I have been slowly connecting all of my Windows 8 notes for a few months now and was getting ready to put together a whole long detailed ‘Impressions’ blog. I even hinted at it when I left a comment on my buddy Dallas Marks’ Windows 8 blog entry. And then it happened. I finally lost all patience with Windows 8 and spent 3 hours formatting and reinstalling Windows 7 back on my laptop. Was it just an angry overreaction? Perhaps. Was it that my laptop wasn’t 100% compatible with Windows 8 and it was a bad idea to install? Perhaps. Am I glad that it’s gone and back to Windows 7? Yup.
Here’s the hardware we’re dealing with today:
We’re playing with a Dell Inspiron 1121, also known as a Dell 11z. The specs are:
- Intel Core i3 ULV
- 64 bit Capable
- 6GB RAM
- 128 GB Samsung 470 SSD (90GB free space)
- (Upgraded RAM and SSD)
- 11″ Screen w/a built-in Sprint WiMAX 4G card
For those who know me, this is the laptop you see me with at conferences and such. Pretty light, easily transported and with the upgraded SSD and RAM, fairly snappy for what I need it to do:
- Email (trying Postbox right now, since 99% of my email accounts are Gmail based)
- Internet Stuff (Social Media, Reddit, etc…)
- Blogging/Note taking (Evernote, Windows LiveWriter)
- Light BI Development, mainly web based or via RDC. But with local installs of SAP Visual Intelligence & SAP Dashboard Designer.
- Content Creation (Presentations, PDFs, MS Office, etc…)
That’s about it. A light to medium duty notebook, mainly for internet-ing and making stuff. In no way is it meant to be a hard-core development machine. So, I thought that this PC would be a natural candidate for a Windows 8 upgrade. The majority of my content is stored in Dropbox, so a quick backup and I was off to upgrade. I documented my upgrade process, as well as the Windows 8 ‘impression’ notes I made along the way. You can find these notes on Page 2 of this blog.
I won’t bore you with the list of differences between Windows 7 and Windows 8- countless blogs and articles are out there for your reading pleasure. I have three main reasons for going back:
- Desktop/Metro app switching. Chrome- some features only work in desktop mode.
- Wireless connectivity. Or lack of consistency.
- Sleep mode. Lack of consistency. Sensing a theme?
Ok, maybe you can chalk up #1 to a lack of familiarity with Windows 8. But after a solid three months of use, I never could get used to the whole Metro vs Desktop setup. I also wasn’t a fan of having two apps installed for the same thing. Evernote is a great example- at launch, the Metro app wasn’t a full featured client. You needed to use the Desktop version to do real rich text formatting and features. A Metro app finally came, but it still wasn’t as fully featured. GMail? When you opened Metro Chrome, you would get a popup that Voice calling was only supported in the Desktop. And I never got to really use IE10, as the ‘cool’ Metro version only was available if you chose IE as your default browser.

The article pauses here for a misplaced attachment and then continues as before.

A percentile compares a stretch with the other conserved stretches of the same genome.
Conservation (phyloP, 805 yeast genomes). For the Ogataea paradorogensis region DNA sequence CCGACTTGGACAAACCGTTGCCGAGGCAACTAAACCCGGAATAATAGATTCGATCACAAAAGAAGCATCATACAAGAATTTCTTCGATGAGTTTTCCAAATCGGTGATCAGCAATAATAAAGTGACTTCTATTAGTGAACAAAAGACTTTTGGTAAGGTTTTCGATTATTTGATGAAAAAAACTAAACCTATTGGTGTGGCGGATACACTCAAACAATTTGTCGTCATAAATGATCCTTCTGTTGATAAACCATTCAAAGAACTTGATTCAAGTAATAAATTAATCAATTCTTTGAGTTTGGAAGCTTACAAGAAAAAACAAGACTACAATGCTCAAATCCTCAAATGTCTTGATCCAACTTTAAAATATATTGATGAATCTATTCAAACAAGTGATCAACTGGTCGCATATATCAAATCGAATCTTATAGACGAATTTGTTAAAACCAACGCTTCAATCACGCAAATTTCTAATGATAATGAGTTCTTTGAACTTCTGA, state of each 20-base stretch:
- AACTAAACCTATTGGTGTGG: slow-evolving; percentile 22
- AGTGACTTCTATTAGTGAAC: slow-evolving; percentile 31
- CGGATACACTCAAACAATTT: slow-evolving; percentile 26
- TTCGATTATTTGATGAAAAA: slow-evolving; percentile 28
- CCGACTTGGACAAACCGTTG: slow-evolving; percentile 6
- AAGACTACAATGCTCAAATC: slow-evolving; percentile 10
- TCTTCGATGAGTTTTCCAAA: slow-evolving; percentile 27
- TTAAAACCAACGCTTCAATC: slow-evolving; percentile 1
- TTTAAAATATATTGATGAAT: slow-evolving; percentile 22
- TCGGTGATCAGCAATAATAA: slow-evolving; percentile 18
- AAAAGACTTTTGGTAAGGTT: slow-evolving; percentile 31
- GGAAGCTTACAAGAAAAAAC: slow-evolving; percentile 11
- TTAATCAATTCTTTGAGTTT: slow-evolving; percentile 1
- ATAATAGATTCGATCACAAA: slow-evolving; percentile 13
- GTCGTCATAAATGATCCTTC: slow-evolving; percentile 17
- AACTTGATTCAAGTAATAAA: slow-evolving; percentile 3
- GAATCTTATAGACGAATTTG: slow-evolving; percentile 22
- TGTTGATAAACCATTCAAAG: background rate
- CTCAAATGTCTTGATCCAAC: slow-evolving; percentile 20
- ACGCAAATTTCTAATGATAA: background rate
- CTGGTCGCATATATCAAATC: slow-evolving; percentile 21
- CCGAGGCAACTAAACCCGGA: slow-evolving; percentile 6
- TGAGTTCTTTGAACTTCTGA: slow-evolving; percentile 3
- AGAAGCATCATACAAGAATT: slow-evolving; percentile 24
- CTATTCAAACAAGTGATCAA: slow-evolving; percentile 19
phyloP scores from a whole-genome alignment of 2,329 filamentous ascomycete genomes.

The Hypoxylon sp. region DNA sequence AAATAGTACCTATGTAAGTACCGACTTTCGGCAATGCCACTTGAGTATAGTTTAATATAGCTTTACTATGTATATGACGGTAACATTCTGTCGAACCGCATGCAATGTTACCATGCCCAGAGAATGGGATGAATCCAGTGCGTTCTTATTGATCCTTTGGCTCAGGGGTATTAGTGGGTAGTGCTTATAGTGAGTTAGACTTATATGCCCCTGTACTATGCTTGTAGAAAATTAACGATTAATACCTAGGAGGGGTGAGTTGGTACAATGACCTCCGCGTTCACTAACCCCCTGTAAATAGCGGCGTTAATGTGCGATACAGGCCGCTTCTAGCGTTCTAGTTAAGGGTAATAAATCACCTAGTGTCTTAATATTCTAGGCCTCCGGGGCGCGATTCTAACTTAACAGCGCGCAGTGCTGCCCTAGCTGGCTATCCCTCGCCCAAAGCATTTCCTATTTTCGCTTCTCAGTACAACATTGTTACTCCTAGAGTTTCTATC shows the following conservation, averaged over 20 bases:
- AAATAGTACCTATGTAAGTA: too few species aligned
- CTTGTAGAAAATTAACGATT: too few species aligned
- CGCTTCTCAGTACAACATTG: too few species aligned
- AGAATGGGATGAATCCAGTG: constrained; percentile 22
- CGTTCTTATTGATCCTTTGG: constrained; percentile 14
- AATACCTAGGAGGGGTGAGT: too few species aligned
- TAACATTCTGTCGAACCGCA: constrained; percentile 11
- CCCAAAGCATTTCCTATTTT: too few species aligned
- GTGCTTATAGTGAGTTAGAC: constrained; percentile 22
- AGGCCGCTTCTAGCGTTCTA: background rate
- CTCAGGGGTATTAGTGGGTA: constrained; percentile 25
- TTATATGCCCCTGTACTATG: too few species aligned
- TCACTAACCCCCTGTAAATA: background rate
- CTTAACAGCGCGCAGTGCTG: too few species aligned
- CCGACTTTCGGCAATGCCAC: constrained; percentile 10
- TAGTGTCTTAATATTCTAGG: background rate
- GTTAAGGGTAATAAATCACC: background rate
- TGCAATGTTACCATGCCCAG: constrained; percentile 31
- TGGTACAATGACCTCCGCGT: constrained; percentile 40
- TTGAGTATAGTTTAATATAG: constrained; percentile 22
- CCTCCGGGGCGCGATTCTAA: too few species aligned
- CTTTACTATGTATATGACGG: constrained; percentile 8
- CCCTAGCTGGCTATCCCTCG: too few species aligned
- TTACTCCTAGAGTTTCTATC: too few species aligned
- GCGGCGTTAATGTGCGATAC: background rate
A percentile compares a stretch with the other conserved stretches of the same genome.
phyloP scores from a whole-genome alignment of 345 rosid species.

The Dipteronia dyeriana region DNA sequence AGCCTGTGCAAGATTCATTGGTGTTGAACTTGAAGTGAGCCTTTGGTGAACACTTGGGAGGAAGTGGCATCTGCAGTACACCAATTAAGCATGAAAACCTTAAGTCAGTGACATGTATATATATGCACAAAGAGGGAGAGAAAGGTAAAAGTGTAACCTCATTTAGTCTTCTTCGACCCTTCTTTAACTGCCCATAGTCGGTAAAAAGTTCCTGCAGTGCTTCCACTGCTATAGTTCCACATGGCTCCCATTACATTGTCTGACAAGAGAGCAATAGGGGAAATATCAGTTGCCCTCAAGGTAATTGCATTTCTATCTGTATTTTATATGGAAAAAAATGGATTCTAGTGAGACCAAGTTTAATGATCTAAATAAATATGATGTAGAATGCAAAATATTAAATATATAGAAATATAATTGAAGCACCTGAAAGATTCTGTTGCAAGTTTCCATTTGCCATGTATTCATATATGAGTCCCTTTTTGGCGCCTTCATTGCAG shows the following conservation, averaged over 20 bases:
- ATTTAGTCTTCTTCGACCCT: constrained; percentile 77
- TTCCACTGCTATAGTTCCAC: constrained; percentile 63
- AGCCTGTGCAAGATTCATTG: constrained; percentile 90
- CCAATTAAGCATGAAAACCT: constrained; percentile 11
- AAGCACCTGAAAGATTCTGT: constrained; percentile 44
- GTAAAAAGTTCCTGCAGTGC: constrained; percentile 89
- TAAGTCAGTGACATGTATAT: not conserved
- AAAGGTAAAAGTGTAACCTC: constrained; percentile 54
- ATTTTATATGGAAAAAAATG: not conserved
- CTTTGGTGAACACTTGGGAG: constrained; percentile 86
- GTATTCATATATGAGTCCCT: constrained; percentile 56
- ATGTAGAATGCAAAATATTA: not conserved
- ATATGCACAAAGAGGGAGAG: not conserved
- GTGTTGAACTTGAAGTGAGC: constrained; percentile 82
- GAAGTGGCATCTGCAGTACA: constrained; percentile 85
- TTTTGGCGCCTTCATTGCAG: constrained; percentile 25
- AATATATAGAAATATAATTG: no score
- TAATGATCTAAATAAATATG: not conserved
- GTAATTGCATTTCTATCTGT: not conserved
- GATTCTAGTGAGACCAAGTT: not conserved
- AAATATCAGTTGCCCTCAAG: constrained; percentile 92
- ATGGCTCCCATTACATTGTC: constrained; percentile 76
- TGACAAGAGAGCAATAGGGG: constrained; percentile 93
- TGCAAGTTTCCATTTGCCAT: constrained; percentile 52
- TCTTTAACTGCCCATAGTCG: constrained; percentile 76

Reasons #2 and #3 seemed to broach a theme. Like any new OS, there will be times where behaviors aren’t fully consistent. And maybe since I wasn’t using a PC that was ‘certified’ for Windows 8, I shouldn’t have expected it to play nice all the time. But when the OS is set to go to sleep when you close the lid and you close the lid, it should sleep. Not Windows 8. Even after updates, it would work ONCE and then I had to always press the power button. This got old, REALLY quickly. Same for the Wifi. It would disconnect instantly at sleep and take FOREVER (scientifically proven, of course) to reconnect when woken up.
There were also the little things that drove me crazy: Having to use my Hotmail address as my login token. (The only reason I still have a working Hotmail account is that I use it for Xbox Live!) The ‘Messaging’ app that like to announce that I had a Facebook message come in, but then wouldn’t load any more of the conversation if I took focus off it. The fact that in Metro, I had to CTRL-C to see the time, as the clock was only on the Desktop side of the house. And the fact that my Desktop picture was only on the Desktop and not the Metro side.
At the end of the day, Windows 8 wasn’t worth the frustration and learning curve. If I had to buy a new Ultrabook, I would make sure that it had a touchscreen. I kept feeling like I should just touch the Live Tiles. As touchscreens become more prevelent and apps all become Metro native, I think Windows 8 will find its place. But right now, it’s just not the right OS for my needs.
<Geeky installation & application notes follow on Page 2>